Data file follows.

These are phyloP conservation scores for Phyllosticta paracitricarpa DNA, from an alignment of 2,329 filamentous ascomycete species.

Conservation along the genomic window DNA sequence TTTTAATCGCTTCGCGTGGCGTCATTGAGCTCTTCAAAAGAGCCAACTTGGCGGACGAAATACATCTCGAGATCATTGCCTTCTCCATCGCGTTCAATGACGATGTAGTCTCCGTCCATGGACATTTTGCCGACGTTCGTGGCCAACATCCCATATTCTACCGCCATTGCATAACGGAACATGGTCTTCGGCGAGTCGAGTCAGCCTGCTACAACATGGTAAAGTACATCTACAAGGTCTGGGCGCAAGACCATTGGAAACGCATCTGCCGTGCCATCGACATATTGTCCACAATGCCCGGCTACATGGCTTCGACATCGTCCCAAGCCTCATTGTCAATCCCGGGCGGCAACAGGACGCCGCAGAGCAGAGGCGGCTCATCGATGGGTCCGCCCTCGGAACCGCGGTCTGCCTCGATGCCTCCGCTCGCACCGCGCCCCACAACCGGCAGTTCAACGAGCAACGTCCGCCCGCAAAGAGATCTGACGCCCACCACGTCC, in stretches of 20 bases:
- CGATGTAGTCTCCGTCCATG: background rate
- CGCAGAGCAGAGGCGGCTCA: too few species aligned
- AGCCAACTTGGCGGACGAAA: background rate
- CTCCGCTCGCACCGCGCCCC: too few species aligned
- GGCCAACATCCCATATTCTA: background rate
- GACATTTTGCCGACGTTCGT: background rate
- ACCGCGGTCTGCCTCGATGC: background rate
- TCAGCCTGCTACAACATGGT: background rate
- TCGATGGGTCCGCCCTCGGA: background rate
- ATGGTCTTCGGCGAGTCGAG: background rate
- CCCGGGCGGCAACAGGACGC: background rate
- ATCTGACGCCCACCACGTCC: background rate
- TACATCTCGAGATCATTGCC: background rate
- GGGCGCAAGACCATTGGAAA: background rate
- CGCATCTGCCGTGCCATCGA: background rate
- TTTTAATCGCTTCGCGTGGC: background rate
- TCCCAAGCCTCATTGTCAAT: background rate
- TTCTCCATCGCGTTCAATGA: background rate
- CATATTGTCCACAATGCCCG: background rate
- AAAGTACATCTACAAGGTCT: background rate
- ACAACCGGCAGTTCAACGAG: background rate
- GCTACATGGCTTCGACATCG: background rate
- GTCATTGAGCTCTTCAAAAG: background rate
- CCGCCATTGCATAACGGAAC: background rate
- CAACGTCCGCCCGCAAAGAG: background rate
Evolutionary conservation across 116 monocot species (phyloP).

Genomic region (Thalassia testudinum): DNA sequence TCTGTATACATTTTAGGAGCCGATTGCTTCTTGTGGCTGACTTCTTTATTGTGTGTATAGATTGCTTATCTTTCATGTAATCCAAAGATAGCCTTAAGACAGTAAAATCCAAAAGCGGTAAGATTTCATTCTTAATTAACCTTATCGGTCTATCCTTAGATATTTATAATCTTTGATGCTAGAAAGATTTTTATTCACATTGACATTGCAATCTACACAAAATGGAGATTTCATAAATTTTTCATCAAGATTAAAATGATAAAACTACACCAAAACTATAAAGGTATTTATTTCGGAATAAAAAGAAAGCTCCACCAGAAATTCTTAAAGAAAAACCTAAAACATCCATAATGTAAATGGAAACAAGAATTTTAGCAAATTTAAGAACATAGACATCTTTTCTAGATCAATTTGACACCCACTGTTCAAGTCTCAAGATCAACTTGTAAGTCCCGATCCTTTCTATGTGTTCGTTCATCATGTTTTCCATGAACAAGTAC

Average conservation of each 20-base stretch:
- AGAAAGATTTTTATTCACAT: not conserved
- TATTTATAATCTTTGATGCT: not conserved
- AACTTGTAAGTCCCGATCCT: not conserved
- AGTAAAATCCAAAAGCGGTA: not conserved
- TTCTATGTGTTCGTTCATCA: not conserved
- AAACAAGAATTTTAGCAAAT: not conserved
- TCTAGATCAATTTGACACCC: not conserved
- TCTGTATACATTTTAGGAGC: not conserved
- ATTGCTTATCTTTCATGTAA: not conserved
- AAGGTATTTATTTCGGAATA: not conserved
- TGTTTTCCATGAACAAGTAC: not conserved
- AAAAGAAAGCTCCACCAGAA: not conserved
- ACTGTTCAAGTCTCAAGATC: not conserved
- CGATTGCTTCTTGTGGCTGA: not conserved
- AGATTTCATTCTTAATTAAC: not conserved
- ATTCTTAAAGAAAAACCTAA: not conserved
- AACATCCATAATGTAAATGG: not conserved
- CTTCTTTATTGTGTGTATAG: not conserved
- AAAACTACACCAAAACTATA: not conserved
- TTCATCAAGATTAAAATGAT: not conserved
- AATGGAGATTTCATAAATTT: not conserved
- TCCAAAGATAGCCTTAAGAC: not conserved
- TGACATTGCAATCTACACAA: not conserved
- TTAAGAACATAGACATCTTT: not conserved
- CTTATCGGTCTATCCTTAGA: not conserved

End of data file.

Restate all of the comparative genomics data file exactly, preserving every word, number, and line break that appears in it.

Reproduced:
These are phyloP conservation scores for Phyllosticta paracitricarpa DNA, from an alignment of 2,329 filamentous ascomycete species.

Conservation along the genomic window DNA sequence TTTTAATCGCTTCGCGTGGCGTCATTGAGCTCTTCAAAAGAGCCAACTTGGCGGACGAAATACATCTCGAGATCATTGCCTTCTCCATCGCGTTCAATGACGATGTAGTCTCCGTCCATGGACATTTTGCCGACGTTCGTGGCCAACATCCCATATTCTACCGCCATTGCATAACGGAACATGGTCTTCGGCGAGTCGAGTCAGCCTGCTACAACATGGTAAAGTACATCTACAAGGTCTGGGCGCAAGACCATTGGAAACGCATCTGCCGTGCCATCGACATATTGTCCACAATGCCCGGCTACATGGCTTCGACATCGTCCCAAGCCTCATTGTCAATCCCGGGCGGCAACAGGACGCCGCAGAGCAGAGGCGGCTCATCGATGGGTCCGCCCTCGGAACCGCGGTCTGCCTCGATGCCTCCGCTCGCACCGCGCCCCACAACCGGCAGTTCAACGAGCAACGTCCGCCCGCAAAGAGATCTGACGCCCACCACGTCC, in stretches of 20 bases:
- CGATGTAGTCTCCGTCCATG: background rate
- CGCAGAGCAGAGGCGGCTCA: too few species aligned
- AGCCAACTTGGCGGACGAAA: background rate
- CTCCGCTCGCACCGCGCCCC: too few species aligned
- GGCCAACATCCCATATTCTA: background rate
- GACATTTTGCCGACGTTCGT: background rate
- ACCGCGGTCTGCCTCGATGC: background rate
- TCAGCCTGCTACAACATGGT: background rate
- TCGATGGGTCCGCCCTCGGA: background rate
- ATGGTCTTCGGCGAGTCGAG: background rate
- CCCGGGCGGCAACAGGACGC: background rate
- ATCTGACGCCCACCACGTCC: background rate
- TACATCTCGAGATCATTGCC: background rate
- GGGCGCAAGACCATTGGAAA: background rate
- CGCATCTGCCGTGCCATCGA: background rate
- TTTTAATCGCTTCGCGTGGC: background rate
- TCCCAAGCCTCATTGTCAAT: background rate
- TTCTCCATCGCGTTCAATGA: background rate
- CATATTGTCCACAATGCCCG: background rate
- AAAGTACATCTACAAGGTCT: background rate
- ACAACCGGCAGTTCAACGAG: background rate
- GCTACATGGCTTCGACATCG: background rate
- GTCATTGAGCTCTTCAAAAG: background rate
- CCGCCATTGCATAACGGAAC: background rate
- CAACGTCCGCCCGCAAAGAG: background rate
Evolutionary conservation across 116 monocot species (phyloP).

Genomic region (Thalassia testudinum): DNA sequence TCTGTATACATTTTAGGAGCCGATTGCTTCTTGTGGCTGACTTCTTTATTGTGTGTATAGATTGCTTATCTTTCATGTAATCCAAAGATAGCCTTAAGACAGTAAAATCCAAAAGCGGTAAGATTTCATTCTTAATTAACCTTATCGGTCTATCCTTAGATATTTATAATCTTTGATGCTAGAAAGATTTTTATTCACATTGACATTGCAATCTACACAAAATGGAGATTTCATAAATTTTTCATCAAGATTAAAATGATAAAACTACACCAAAACTATAAAGGTATTTATTTCGGAATAAAAAGAAAGCTCCACCAGAAATTCTTAAAGAAAAACCTAAAACATCCATAATGTAAATGGAAACAAGAATTTTAGCAAATTTAAGAACATAGACATCTTTTCTAGATCAATTTGACACCCACTGTTCAAGTCTCAAGATCAACTTGTAAGTCCCGATCCTTTCTATGTGTTCGTTCATCATGTTTTCCATGAACAAGTAC

Average conservation of each 20-base stretch:
- AGAAAGATTTTTATTCACAT: not conserved
- TATTTATAATCTTTGATGCT: not conserved
- AACTTGTAAGTCCCGATCCT: not conserved
- AGTAAAATCCAAAAGCGGTA: not conserved
- TTCTATGTGTTCGTTCATCA: not conserved
- AAACAAGAATTTTAGCAAAT: not conserved
- TCTAGATCAATTTGACACCC: not conserved
- TCTGTATACATTTTAGGAGC: not conserved
- ATTGCTTATCTTTCATGTAA: not conserved
- AAGGTATTTATTTCGGAATA: not conserved
- TGTTTTCCATGAACAAGTAC: not conserved
- AAAAGAAAGCTCCACCAGAA: not conserved
- ACTGTTCAAGTCTCAAGATC: not conserved
- CGATTGCTTCTTGTGGCTGA: not conserved
- AGATTTCATTCTTAATTAAC: not conserved
- ATTCTTAAAGAAAAACCTAA: not conserved
- AACATCCATAATGTAAATGG: not conserved
- CTTCTTTATTGTGTGTATAG: not conserved
- AAAACTACACCAAAACTATA: not conserved
- TTCATCAAGATTAAAATGAT: not conserved
- AATGGAGATTTCATAAATTT: not conserved
- TCCAAAGATAGCCTTAAGAC: not conserved
- TGACATTGCAATCTACACAA: not conserved
- TTAAGAACATAGACATCTTT: not conserved
- CTTATCGGTCTATCCTTAGA: not conserved